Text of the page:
For a person whose innocence is stolen as a child and whose life has been irrevocably damaged, what constitutes justice?
Last month, Malcolm Fox was convicted of four counts of unlawful sexual intercourse. These crimes were perpetrated by him – a drama teacher - against a student who trusted and admired him. Today, a four-year sentence with a two year non-parole period was handed down. Fox is to appeal this decision.
The victim’s sentence is life. But for the perpetrator, it’s four years.
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So radical Indonesian cleric Abu Bakar Bashir will spend the next 15 years eating porridge, or bubur as rice porridge is known in Indonesia. It is not long enough. The only thing softer than bubur is his sentence.
In the mid 2000s, Bashir served 26 months of a 30 month sentence for being part of an “evil conspiracy” behind the Bali Bombings. Many felt he should have been put away for life then.
Bashir has just been found “legally and convincingly guilty” of planning and motivating others to commit terrorism, and of using violence or the threat of violence to create fear. Well, how does all that warrant a meagre 15 years when Schappelle Corby copped 20 for her boogie board bag full of dope?
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Justice is “the principle that punishment should be proportionate to the offence”. Well, that’s a dictionary definition anyway.
For many innocent victims of dangerous driving in South Australia, justice would seem to be a myth. In March last year, John Swindle was walking his dog when killed by a 17-year-old speeding along Saint Bernards Road, Magill. Under the effects of alcohol and cannabis, the P-plater panicked and fled.
In February, the Adelaide Youth Court spared the boy a jail term, instead handing down a suspended sentence, a $1,000 fine and a 10-year licence ban.
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Earlier this year Tony Abbott warned us that we should be wary of taking seriously those comments he makes about policy when speaking off the cuff. Presumably, his suggestion in a community forum this week that Australia might consider moving to elect its judges falls into this category. We can only hope that is the case.
Anxiety over perceived leniency in criminal sentencing is never too far from the surface of public discussion and as a result we might expect that politicians have given the issue some thought before they express an opinion.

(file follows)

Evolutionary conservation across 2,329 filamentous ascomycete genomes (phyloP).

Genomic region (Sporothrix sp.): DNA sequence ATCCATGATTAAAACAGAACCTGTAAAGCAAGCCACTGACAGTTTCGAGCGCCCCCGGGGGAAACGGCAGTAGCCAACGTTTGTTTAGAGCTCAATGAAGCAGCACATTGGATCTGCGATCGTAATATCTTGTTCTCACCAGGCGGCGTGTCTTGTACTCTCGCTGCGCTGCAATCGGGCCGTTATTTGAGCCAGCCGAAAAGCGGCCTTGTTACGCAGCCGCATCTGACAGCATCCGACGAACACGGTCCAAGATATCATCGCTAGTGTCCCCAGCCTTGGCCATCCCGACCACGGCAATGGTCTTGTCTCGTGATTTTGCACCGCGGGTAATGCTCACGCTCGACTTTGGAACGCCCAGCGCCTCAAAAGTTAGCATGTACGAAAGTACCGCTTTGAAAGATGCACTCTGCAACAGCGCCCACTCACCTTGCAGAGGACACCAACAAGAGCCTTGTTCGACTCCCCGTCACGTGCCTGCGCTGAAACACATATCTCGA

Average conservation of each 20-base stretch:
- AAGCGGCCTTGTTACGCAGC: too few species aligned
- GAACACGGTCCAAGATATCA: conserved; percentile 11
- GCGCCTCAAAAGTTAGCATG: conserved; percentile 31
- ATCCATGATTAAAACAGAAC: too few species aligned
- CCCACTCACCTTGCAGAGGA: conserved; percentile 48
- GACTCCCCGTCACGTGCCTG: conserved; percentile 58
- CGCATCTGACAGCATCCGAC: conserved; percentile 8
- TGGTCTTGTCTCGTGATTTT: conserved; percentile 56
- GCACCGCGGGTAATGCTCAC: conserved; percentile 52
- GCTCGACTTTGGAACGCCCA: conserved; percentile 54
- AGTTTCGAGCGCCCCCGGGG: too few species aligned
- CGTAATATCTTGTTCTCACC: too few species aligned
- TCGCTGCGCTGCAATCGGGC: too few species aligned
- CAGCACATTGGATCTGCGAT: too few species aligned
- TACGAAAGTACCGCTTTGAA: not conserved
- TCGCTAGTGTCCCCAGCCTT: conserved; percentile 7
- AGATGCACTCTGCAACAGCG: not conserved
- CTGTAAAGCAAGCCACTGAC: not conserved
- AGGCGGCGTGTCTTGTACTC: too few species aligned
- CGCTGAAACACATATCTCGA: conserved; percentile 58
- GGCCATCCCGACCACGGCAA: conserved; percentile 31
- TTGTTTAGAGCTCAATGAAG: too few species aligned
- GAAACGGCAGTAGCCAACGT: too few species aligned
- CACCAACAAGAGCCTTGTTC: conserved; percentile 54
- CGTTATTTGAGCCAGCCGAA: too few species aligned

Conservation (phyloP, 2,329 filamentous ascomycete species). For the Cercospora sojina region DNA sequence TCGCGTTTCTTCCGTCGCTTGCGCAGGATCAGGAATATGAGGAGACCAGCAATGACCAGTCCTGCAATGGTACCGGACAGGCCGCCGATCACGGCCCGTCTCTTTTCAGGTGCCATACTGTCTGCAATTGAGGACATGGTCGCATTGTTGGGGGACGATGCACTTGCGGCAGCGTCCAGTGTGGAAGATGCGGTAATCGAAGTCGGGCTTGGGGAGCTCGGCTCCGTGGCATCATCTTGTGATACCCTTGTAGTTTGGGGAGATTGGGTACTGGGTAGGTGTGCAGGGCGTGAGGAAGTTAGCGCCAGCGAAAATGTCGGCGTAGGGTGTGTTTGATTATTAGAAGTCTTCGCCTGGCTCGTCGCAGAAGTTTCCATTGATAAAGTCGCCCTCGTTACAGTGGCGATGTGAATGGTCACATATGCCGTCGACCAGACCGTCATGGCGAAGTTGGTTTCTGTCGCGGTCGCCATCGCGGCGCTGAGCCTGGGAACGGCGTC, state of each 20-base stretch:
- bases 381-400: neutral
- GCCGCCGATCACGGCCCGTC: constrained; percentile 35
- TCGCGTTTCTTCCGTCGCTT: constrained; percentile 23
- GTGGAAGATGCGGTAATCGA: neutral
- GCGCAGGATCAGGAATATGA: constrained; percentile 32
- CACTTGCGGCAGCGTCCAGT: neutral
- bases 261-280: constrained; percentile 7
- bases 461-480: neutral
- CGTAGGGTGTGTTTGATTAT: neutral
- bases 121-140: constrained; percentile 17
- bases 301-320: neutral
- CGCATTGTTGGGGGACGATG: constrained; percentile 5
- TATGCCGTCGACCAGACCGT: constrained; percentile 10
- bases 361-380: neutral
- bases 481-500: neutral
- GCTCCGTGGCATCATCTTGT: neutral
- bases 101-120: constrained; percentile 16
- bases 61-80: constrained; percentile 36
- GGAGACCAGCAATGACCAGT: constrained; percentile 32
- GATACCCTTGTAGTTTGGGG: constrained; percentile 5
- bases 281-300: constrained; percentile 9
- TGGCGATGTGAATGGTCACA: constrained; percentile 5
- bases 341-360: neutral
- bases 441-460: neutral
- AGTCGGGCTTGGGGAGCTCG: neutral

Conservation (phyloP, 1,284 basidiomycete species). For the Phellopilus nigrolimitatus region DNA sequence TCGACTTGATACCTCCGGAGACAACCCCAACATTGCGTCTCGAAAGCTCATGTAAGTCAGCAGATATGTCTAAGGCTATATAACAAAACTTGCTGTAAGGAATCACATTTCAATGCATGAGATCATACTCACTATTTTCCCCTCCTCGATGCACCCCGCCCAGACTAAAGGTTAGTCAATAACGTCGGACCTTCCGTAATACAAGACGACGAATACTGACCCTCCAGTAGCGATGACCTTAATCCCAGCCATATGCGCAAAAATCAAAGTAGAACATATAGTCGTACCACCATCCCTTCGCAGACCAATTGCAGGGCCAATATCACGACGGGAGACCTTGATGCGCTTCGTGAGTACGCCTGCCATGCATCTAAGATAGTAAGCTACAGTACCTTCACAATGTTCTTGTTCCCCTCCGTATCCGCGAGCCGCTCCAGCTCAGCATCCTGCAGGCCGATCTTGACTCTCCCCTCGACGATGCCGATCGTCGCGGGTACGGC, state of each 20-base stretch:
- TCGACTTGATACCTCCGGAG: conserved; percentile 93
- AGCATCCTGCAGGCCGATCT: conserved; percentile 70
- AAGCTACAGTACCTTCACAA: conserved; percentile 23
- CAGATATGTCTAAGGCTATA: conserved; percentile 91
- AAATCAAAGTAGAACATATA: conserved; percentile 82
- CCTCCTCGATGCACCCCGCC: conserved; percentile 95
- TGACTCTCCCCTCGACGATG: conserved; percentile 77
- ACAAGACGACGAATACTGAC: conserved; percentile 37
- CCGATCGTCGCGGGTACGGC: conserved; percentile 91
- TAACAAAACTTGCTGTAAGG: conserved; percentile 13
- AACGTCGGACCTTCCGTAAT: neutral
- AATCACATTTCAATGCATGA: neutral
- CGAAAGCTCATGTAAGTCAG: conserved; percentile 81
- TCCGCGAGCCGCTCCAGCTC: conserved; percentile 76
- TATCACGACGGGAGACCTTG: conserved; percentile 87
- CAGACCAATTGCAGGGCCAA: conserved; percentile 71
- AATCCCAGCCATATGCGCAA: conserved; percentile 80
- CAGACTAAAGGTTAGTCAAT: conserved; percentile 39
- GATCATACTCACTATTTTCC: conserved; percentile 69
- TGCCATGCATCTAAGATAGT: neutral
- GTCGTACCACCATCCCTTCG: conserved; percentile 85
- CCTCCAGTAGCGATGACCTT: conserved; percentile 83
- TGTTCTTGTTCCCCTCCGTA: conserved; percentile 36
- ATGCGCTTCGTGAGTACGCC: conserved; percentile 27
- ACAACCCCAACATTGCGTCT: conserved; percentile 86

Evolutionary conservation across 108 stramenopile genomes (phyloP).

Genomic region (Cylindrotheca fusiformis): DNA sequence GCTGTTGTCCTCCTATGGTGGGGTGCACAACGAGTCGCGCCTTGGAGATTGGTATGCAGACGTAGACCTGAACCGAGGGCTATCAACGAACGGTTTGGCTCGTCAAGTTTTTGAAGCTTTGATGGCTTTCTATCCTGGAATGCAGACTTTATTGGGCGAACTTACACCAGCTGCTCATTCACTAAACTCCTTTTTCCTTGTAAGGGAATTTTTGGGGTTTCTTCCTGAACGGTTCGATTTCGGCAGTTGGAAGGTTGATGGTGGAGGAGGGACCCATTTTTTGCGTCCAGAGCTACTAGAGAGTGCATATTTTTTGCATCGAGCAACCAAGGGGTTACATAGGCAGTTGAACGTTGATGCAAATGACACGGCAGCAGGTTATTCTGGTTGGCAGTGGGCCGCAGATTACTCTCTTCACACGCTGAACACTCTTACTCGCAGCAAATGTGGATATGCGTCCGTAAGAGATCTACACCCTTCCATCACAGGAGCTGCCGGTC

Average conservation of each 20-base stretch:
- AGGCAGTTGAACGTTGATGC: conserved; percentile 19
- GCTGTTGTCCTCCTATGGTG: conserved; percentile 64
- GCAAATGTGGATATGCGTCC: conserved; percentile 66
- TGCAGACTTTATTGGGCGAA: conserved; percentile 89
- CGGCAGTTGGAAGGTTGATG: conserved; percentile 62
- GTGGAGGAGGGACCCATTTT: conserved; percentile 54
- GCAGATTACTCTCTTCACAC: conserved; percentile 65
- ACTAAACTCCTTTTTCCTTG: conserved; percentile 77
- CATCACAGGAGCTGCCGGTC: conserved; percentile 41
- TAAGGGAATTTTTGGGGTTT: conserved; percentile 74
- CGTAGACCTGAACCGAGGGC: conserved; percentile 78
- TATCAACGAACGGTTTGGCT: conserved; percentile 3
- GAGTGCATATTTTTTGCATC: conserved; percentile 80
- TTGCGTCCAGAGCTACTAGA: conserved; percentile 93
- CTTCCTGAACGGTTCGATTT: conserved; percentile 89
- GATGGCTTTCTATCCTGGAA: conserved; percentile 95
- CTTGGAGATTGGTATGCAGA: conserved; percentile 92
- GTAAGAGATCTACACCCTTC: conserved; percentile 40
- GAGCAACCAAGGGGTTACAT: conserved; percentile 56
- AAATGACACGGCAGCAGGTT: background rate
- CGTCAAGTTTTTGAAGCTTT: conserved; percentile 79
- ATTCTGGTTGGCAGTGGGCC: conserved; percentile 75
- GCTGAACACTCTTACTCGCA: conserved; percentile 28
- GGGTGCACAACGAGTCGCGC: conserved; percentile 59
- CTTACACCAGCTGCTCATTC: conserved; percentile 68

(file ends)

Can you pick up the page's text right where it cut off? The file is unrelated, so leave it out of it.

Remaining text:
Certainly it is hard to credit that a political figure as senior as Mr Abbott would be caught off guard when quizzed about judges, sentencing and community values, as he was at the Brisbane forum.
What exactly did the Leader of the Opposition say? “I never want lightly to change our existing systems, but I’ve got to say if we don’t get a better sense of the punishment fitting the crime, this is almost inevitable. If judges don’t treat this kind of thing appropriately, sooner or later, we will do something that we’ve never done in this country. We will elect judges. And we will elect judges that will better reflect want we think is our sense of anger at this kind of thing.”
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It is just a matter of time before we once again see an outraged local community - concerned Mums, Dads and Grandparents – holding placards and rallying against having convicted paedophile Dennis Ferguson as a neighbour.
It’s happened at least 4 times in the last 5 years, and the scene will be replayed over and over. Each time we see public opinion divide into two camps – the larger one believing that this repeat-offender ought not be living in any community with children (and certainly not theirs), and the smaller camp decrying vigilantism and claiming the guy has a right to live in the community having “done his time”.
But let’s stop for a moment and look at the concept of “having done his time”.
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It was recently revealed that the Victorian Labor Government employs “a small army” of media minders and spin-meisters. But Brumby’s battalions of PR hacks cannot deny the undeniable fact that crime rages out of control.
The evidence is right there in front of us. Our TV screens and newspapers are filled with stories of the street violence that is seemingly an everyday occurrence in Victoria.
It has gotten so bad that even the police are intimidated by the marauding thugs who have come to rule our streets.
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